Bhisho Contact Centre – (2018)
The Contact Centre serves as a easily accessible gathering space and seeks to announce to visitors and residents that they have entered the Capital of the Eastern Cape Province. It forms an integral part of a first node of the “Bhisho Revitalisation Programme”.
Bhisho was a “new town” created out of nothing; built up on open pastureland to house the capital of the Ciskei homeland in the Apartheid 1980’s. Since then though, it has never quite escaped the sense that it is in some way a semi-abandoned, never-completed ghost town. The idea is that the Contact Centre is the first of a number of projects identified in an Urban Renewal Strategy to begin to “fill in the gaps” and act as a catalyst for other public and private sector projects to continue the pattern. The Contact Centre is used as an inter-departmental, inter-sectoral meeting place; a neutral space promoting communication across and between “silos”.
Positioned at the intersection of the R63 and Link Road, The Contact Centre is highly visible as an “architectural signpost”. It gives definition to the town by acting as an entrance gateway , together with the existing Bhisho Massacre Memorial site.
The building consists of flexible meeting and exhibition spaces. At ground level the building forms an extension to the development of the Bhisho Massacre Memorial, taking the concentric design of the memorial gardens into consideration. Through the creation of an expansive plaza, outdoor entertainment spaces along with information plaques; the design is an appropriate expression of the current development on site.
The building on ground level takes a circular form, with a contradicting rectangular shape presenting itself in the planning, once inside the building. The vertical circulation element is situated right at the entry point of the building, with the entrances on either side, forming the edges of a triple story void / natural ventilation stack system.
The circular form continues on the first floor. Both levels are enclosed with a continuous glazed curtain wall, which is offset from the floors. The second floor form changes from a circle to a more elongated oval shape, allowing a greater usable floor area. The entire Level is screened off with an external floor to roof timber louver system, to provide a solar shield.
Walmer Occupational Health and Wellness Centre (2010)
Nelson Mandela Bay 2010 World Cup Stadium – in association with GMP, ADA, DBA & GAPP – (2009)
Ubuntu Educational Centre – In Association with Stan Field Architecture – (2010)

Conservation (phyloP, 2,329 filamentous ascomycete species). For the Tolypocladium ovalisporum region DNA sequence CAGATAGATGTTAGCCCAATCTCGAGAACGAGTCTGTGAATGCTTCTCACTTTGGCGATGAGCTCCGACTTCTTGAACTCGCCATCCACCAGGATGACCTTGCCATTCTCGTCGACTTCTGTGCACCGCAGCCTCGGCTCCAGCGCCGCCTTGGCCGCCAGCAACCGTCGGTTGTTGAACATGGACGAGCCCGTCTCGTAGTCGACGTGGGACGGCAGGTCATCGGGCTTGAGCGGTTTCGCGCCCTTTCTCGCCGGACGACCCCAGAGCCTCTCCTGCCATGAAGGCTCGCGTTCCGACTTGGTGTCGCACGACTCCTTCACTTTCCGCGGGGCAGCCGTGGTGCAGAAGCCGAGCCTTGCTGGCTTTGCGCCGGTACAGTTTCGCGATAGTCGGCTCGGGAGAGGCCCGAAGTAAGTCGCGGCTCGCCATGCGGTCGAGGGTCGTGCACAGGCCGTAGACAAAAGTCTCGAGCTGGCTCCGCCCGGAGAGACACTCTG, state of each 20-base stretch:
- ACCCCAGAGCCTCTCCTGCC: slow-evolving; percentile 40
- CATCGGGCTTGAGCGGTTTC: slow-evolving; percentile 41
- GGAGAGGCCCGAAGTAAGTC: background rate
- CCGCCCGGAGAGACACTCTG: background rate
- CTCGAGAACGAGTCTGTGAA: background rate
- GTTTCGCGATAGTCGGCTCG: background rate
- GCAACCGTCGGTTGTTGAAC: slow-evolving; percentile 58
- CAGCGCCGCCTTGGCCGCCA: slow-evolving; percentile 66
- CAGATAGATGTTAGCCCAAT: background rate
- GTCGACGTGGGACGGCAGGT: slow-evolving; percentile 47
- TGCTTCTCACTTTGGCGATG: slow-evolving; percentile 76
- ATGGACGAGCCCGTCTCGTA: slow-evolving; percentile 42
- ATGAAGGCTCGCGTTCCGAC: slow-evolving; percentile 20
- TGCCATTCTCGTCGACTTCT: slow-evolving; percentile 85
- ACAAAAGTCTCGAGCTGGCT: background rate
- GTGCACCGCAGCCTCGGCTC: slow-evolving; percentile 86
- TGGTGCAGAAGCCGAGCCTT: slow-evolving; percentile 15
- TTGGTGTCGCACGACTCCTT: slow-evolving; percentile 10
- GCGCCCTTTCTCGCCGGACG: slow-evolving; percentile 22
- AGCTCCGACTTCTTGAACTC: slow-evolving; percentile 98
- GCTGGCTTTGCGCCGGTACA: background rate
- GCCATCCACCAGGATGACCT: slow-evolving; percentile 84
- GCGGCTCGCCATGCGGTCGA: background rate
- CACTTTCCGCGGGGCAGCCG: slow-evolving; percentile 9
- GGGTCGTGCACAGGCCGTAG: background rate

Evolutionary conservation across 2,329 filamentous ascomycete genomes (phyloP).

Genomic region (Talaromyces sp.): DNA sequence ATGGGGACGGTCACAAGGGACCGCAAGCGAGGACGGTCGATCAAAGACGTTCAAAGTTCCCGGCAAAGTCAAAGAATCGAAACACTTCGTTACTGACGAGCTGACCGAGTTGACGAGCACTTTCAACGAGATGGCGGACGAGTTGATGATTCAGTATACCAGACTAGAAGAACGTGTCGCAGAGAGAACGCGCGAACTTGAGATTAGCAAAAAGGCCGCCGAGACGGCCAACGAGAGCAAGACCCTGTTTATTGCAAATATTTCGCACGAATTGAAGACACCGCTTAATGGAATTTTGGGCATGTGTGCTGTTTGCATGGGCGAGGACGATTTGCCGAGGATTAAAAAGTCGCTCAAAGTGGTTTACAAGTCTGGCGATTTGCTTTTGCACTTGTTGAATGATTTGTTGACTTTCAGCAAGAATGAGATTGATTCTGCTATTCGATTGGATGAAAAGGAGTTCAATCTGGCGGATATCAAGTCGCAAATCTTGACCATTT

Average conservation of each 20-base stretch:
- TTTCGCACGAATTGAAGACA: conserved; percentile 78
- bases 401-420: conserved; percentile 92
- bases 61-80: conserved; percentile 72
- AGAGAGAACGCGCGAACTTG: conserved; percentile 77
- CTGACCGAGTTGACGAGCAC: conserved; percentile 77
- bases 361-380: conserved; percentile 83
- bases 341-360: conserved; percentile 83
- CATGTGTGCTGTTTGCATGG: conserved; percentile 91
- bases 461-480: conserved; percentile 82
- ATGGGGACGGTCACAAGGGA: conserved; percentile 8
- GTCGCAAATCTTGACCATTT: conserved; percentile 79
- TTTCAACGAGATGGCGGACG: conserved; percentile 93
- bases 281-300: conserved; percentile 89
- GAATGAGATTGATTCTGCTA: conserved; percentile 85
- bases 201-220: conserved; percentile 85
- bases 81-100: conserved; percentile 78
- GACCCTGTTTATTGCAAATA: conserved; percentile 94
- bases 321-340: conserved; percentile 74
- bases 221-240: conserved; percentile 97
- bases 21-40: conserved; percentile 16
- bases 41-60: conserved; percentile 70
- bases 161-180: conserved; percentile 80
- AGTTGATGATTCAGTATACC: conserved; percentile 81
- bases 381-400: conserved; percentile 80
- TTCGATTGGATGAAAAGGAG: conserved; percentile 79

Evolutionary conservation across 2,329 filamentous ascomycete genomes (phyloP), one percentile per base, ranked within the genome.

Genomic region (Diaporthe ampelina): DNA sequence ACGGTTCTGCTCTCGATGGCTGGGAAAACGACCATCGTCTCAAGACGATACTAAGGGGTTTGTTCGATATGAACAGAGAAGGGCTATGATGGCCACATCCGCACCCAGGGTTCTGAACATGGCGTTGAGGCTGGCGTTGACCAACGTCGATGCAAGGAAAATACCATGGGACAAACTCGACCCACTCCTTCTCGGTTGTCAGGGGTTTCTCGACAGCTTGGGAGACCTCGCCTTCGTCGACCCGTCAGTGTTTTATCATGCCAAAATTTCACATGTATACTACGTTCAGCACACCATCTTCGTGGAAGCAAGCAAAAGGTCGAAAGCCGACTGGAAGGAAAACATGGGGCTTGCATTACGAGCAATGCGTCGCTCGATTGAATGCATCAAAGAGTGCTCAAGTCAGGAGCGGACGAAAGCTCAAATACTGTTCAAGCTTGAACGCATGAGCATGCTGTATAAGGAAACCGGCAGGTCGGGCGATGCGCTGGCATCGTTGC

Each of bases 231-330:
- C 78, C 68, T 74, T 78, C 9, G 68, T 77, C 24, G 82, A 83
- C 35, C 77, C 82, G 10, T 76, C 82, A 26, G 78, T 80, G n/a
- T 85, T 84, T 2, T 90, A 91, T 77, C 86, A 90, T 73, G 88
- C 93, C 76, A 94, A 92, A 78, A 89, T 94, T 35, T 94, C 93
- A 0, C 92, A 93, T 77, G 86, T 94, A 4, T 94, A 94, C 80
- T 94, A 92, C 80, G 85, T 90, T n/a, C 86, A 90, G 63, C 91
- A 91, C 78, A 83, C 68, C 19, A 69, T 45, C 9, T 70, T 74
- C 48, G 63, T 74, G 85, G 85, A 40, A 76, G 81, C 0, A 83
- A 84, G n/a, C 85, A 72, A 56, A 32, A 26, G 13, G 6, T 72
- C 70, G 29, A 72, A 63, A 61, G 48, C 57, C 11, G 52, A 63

NMMU Missionvale Campus Library – (2010)
Youth Centre – Community Facilities Fountain Road – (2010)
The Advice Centre is one of the projects proposed for the upgrade of Fountain Road, the primary road serving the community in Gqebera. It makes provision for a Library facility that was the first of its kind within community.
The existing, dilapidated, introverted Ekunyamezeleni Advice Centre along Fountain Road was earmarked to accommodate the development. It occupies erf 4559 of Walmer Allotment area and is at an important node in the suburb of Gqebera. Before the upgrade, the building accommodated a number of service providers, including doctor’s offices, funeral parlours, a post office and a community hall; it overlooked an internal square, turning its back on the community.
The new design sought to deliver a compact building, seeking to expose the square as well as contain and upgrade the civic functions it harbours and to maximise the buildings floor plate within the boundary line, which has large splayed corners. By elevating the library above the noisy activities of Fountain Road, it allows a visual, communal link to this internal square, by means of a transparent building where the activities are exposed, contributing positively to the social fabric.
In order to make the centre recognisable, a distinct African theme was adopted in the conceptual stages. Reference to basket weave, carving patterns and beadwork designs are hinted at, but the resultant geometry is completely new, contemporary and of this time and space.
The distinct and authentic African theme was further accentuated through the choice of materials, such as the timber joinery reception counter, diamond ground concrete reception and passage floor finishes, clay brick paving and walling on the ground floor and exposed timber beams.
The building’s activities are supported with passive design, where natural lighting features prominently, but also dealing with the harsh, western sun with a louvered facade that’s also inclined to deflect sunlight. An impressive off-shutter inclined concrete structure, gives rise to slender steel supports that elevate a light metal sheeted roof.
80% of the facility caters for children, allowing this to be the first library serving and supporting the local children of the community.